Francisco de Goya y Lucientes (Spanish, 1746-1828), Saturn Devouring one of his Sons, mural transferred to canvas, (146 x 83 cm), Prado Museum, Madrid. Also see etching, expression, grotesque, mythology, and Romanticism.

 

 

 

see thumbnail to rightFrancisco José de Goya y Lucientes, Giant, by 1818, XIX, burnished aquatint, first state; sheet: 11 1/4 x 8 1/4 inches (28.5 x 21.01cm), Metropolitan Museum of Art, NY.

 

 

 

Francisco de Goya y Lucientes (Spanish, 1746-1828), The Forge, between c. 1815 and 1820, oil on canvas, 71 1/2 x 49 1/4 inches (181.6 x 125.1 cm), Frick Collection, NY.

 

 

 

Antoní Gaudí (Spanish, 1852-1926), Casa Batllo, 1905-1907, an apartment building (remodel), concrete, Barcelona, Spain. See architect and architecture.

 

 

 

 

see thumbnail to rightAntoní Gaudí, Wall clock from the Casa Milá, Barcelona, 1906-1910, gilded wood, private collection. See Art Nouveau and horology.

 

 

 

 

see thumbnail to leftAntoní Gaudí, Sagrada Familia (Church of the Holy Family), masonry, uncompleted during Gaudi's lifetime and uncompleted today, though construction continues. See Expressionism.

 

 

Julio Gonzalez (Spanish, 1876-1942)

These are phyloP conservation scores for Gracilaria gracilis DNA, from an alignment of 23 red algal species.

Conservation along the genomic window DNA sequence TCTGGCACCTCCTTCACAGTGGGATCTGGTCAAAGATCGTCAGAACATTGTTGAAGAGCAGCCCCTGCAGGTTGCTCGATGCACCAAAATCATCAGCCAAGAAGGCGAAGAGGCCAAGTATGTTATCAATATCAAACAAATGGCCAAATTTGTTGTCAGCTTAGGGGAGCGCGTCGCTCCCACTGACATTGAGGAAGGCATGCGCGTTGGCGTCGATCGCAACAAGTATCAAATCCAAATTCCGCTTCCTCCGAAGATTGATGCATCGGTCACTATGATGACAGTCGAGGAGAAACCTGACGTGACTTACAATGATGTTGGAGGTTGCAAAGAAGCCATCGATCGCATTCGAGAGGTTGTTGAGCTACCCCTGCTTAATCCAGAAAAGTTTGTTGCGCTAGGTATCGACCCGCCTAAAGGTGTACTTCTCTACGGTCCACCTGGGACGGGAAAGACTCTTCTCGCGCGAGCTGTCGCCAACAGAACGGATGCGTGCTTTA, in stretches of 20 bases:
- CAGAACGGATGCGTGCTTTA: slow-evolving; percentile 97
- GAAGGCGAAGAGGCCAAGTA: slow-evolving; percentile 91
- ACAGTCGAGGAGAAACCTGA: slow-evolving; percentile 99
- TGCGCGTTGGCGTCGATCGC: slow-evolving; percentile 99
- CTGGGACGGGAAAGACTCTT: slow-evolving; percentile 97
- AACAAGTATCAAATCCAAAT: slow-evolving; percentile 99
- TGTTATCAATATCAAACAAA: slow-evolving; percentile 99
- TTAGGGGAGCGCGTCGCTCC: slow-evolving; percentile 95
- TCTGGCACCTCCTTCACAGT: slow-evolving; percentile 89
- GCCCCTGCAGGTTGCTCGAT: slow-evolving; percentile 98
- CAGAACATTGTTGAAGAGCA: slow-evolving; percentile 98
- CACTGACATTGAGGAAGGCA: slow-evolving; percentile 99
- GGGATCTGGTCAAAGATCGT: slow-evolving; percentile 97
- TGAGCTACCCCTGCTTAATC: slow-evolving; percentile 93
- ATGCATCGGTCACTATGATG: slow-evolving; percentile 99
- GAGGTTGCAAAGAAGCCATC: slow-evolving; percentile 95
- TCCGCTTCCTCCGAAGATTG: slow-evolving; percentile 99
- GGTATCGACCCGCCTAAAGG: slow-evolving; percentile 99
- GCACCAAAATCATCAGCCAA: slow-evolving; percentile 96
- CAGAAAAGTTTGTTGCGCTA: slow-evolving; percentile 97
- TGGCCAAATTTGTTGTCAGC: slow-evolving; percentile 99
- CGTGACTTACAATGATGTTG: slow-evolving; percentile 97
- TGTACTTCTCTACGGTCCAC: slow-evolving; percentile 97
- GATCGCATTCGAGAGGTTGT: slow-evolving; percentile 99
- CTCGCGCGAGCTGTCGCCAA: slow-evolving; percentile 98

Pablo Picasso (Spanish, 1881-1973), Les Demoiselles d'Avignon, 1907, oil on canvas, 8' x 7'8" (243.9 x 233.7 cm), in the Museum of Modern Art, New York. This is considered by many the first cubist painting. It was influenced by the paintings by Paul Cézanne and by the fauvists, as well as by African sculptures. The subjects of this picture are actually not women of the city of Avignon, but prostitutes of a street named Avignon. See Cubism.

 

 

Pablo Picasso, Head of a Woman (Fernande Olivier), 1909, bronze, height 16 1/4 inches. This was Picasso's first attempt to create three-dimensionally what he had developed two-dimensionally with cubism. As H. H. Arnason said, although it is therefore "historically of the greatest significance as the first step toward an entirely new kind of sculpture — that of construction or assemblage — at this point Picasso had not yet realized the implications of cubism for sculpture." This was exhibited in the influential Armory Show of 1913. See construction and assemblage.

 

 

Joan Miró (Spanish, 1893-1983), Painting, 1927, oil on canvas, 116 x 89 cm, Georges Pompidou Center, Paris. See automatism and Surrealism.